Pa., the electoral battleground: What you need to know about the Keystone State and the Electoral College

By: - November 3, 2020 7:19 am

Remember, the president is not, technically, elected by your votes. They are instead selected by the Electoral College, a system where each state gets one vote for every representative they have in Congress, for a minimum of three electoral votes per state.

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There was chatter and innuendo — denied by state Republican officials and office holders at the time  — of a plan to use the General Assembly to appoint these electors. 

Earlier in the United States history, that is how the Electoral College was chosen. And the  U.S. Constitution leaves choosing electors up to such Manner as the [state] Legislature thereof may direct.”

In the 1930’s, Pennsylvania’s state Legislature did choose, writing into state law that the presidential electors are chosen by voters, Bruce Ledewitz, a Pennsylvania constitutional law professor at Duquesne University in Pittsburgh.

Any change to this process would have to be signed by Gov. Tom Wolf, according to an internal analysis done by the General Assembly’s Legislative Reference Bureau, a nonpartisan office that drafts legislation. And any disagreement over the law here would go to the state Supreme Court and its liberal majority, seemingly giving Democrats an advantage.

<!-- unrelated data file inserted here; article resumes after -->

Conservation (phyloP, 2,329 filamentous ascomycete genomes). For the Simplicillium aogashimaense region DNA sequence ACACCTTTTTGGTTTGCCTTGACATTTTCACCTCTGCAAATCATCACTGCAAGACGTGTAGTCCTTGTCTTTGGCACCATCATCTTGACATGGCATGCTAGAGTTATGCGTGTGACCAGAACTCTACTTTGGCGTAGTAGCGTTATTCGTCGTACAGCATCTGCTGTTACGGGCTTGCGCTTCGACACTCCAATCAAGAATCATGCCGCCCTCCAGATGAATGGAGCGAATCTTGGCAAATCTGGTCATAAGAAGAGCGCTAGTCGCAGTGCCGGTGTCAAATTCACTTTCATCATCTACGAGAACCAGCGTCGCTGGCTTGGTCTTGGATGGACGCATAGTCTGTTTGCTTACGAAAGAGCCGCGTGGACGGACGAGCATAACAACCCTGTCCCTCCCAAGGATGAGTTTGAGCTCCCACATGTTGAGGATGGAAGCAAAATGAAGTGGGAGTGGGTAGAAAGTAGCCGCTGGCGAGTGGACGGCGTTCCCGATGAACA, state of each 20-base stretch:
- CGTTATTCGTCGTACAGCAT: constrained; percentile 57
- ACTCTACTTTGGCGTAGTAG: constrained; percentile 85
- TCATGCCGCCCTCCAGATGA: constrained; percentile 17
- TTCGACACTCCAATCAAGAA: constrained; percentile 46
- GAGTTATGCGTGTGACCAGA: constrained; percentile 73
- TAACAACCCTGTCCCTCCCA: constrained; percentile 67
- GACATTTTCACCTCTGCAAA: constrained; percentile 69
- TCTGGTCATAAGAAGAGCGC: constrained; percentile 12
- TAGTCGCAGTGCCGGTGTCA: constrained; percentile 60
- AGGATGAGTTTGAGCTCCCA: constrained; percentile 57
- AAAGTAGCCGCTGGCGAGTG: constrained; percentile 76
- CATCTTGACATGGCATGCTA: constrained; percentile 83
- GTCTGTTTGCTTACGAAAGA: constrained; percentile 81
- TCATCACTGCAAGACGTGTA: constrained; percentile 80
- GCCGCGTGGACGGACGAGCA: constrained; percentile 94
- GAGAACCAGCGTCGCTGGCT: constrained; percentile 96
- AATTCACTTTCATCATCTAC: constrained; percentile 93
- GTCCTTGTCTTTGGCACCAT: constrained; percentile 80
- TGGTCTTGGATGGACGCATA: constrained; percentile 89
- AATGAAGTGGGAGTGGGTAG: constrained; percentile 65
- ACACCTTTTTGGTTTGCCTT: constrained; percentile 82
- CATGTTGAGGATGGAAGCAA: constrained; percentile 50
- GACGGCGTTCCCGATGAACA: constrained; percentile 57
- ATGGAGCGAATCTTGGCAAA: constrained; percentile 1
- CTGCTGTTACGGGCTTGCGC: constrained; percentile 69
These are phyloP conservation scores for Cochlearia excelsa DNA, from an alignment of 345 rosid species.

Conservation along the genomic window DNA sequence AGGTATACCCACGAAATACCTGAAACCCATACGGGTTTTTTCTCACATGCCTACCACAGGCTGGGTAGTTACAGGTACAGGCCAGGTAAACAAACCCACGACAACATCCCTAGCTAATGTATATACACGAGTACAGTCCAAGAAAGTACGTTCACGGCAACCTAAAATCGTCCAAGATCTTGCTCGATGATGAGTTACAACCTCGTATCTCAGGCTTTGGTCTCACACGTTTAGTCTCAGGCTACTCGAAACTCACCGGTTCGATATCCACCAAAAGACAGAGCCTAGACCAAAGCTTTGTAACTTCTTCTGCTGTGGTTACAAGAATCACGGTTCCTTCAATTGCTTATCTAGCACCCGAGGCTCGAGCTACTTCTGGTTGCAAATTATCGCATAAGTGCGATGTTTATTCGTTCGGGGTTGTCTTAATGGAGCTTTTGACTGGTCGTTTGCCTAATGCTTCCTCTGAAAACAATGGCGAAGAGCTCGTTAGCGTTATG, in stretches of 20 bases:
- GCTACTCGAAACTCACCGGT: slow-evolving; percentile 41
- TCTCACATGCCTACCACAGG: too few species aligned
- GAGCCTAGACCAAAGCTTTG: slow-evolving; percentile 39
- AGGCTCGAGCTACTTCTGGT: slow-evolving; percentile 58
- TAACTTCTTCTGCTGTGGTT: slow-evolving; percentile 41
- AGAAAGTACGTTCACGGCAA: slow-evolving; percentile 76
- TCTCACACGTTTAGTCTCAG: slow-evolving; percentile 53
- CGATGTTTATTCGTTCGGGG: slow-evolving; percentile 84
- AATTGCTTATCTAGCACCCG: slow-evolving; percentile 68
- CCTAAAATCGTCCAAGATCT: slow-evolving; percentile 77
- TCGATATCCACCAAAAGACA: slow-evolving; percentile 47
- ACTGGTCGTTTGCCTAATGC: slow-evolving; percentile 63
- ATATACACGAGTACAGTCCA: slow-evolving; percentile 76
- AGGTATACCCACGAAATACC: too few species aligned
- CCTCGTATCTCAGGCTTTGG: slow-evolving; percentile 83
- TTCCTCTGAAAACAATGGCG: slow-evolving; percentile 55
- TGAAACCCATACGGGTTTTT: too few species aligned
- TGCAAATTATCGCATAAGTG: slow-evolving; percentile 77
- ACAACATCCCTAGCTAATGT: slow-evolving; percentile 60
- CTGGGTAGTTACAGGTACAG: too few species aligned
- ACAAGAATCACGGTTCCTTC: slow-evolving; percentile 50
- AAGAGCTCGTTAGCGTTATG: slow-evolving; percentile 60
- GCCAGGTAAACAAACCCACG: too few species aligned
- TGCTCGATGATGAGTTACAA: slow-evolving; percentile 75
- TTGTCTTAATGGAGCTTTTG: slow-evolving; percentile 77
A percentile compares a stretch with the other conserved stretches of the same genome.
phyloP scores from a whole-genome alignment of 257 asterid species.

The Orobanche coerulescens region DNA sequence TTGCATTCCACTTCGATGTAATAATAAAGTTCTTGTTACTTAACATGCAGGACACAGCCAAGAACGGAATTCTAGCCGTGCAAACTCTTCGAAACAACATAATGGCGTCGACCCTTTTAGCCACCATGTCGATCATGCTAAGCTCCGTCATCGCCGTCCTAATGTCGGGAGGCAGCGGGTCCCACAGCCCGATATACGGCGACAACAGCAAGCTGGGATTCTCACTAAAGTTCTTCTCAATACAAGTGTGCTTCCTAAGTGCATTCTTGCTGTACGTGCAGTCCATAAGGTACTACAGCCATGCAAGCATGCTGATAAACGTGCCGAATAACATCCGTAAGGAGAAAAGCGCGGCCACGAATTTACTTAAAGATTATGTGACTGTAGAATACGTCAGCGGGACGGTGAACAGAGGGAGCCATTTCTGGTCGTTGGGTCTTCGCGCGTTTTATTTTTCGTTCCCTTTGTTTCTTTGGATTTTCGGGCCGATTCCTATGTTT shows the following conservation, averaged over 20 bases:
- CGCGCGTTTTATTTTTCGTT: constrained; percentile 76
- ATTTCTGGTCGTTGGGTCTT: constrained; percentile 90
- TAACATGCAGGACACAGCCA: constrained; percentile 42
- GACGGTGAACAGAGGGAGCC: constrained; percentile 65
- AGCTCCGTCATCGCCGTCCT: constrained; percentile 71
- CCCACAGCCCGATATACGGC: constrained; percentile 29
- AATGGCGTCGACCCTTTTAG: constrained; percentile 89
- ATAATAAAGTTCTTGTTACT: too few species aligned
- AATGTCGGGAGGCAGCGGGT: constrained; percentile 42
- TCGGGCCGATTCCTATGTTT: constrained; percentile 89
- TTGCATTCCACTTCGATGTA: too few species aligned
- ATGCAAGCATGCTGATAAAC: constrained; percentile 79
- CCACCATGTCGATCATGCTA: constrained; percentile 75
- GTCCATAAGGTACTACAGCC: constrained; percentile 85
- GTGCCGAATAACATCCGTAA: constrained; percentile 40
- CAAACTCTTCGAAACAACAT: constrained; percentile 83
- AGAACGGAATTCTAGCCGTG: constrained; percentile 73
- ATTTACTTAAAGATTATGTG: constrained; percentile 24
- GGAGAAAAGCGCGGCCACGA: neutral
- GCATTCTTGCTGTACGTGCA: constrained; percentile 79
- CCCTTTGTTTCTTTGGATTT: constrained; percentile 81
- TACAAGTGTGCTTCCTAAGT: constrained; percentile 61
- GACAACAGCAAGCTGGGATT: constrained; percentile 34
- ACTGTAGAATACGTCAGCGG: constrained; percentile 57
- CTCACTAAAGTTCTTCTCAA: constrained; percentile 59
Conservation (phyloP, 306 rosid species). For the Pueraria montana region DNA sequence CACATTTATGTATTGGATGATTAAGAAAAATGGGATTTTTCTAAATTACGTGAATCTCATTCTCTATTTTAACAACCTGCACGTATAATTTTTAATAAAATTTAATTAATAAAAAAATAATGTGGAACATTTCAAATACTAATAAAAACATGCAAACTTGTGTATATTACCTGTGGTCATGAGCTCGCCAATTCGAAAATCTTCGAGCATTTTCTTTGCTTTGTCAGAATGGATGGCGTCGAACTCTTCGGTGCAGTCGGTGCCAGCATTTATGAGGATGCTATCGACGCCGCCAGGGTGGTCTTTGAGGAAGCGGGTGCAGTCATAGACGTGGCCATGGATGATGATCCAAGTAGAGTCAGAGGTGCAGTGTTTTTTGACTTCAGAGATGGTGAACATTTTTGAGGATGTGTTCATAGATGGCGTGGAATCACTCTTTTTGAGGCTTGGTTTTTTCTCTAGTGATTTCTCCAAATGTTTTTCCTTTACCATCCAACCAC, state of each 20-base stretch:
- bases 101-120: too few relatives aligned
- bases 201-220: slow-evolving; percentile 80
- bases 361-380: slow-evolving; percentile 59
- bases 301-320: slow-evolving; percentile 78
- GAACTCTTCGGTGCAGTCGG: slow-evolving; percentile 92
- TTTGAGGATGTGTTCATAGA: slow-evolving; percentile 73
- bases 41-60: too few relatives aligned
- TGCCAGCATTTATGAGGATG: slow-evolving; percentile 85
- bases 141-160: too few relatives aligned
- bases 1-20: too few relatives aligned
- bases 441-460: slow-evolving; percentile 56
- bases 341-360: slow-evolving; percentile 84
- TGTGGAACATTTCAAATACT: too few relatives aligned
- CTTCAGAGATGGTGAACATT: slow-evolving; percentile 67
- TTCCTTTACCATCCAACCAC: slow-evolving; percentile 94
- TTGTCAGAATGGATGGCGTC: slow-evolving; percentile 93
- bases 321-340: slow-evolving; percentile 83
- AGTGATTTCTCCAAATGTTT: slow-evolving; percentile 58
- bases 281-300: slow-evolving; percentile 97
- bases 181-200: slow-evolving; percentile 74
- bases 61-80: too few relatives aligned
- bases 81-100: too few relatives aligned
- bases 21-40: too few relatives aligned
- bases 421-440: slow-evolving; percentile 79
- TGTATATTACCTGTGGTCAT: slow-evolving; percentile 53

But Republicans could counter by making the issue a federal, constitutional fight, said Mike Dimino, a law professor at Widener Commonwealth Law School in suburban Harrisburg. 

Republicans could argue that the federal constitution gives all power to the Legislature to appoint electors without regard for existing state law. Such a decision would fall to the U.S. Supreme Court and its conservative majority.

Meanwhile, the U.S. House of Representatives also has a role. If there’s an Electoral College tie, or a dispute over who’s delegates should represent the state, the lower chamber decides who gets to represent the state in the electoral college. 

So, if Harrisburg tries to set on slate of delegates, but the state’s popular vote goes another way, that’ll fall to the House.

The House would vote on Electoral College issues by state, not by individual member. Currently, despite being in the minority, Republicans control the most state delegations. That could change on Election Day

If this is all confusing and frustrating, that’s okay. We don’t really know what happens if Pennsylvania’s electors are challenged, Dimino noted. 

“No state has tried this,” he said.

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Stephen Caruso
Stephen Caruso

Stephen Caruso is a former senior reporter with Pennsylvania Capital-Star. Before working with the Capital-Star he covered Pennsylvania state government for The PLS Reporter.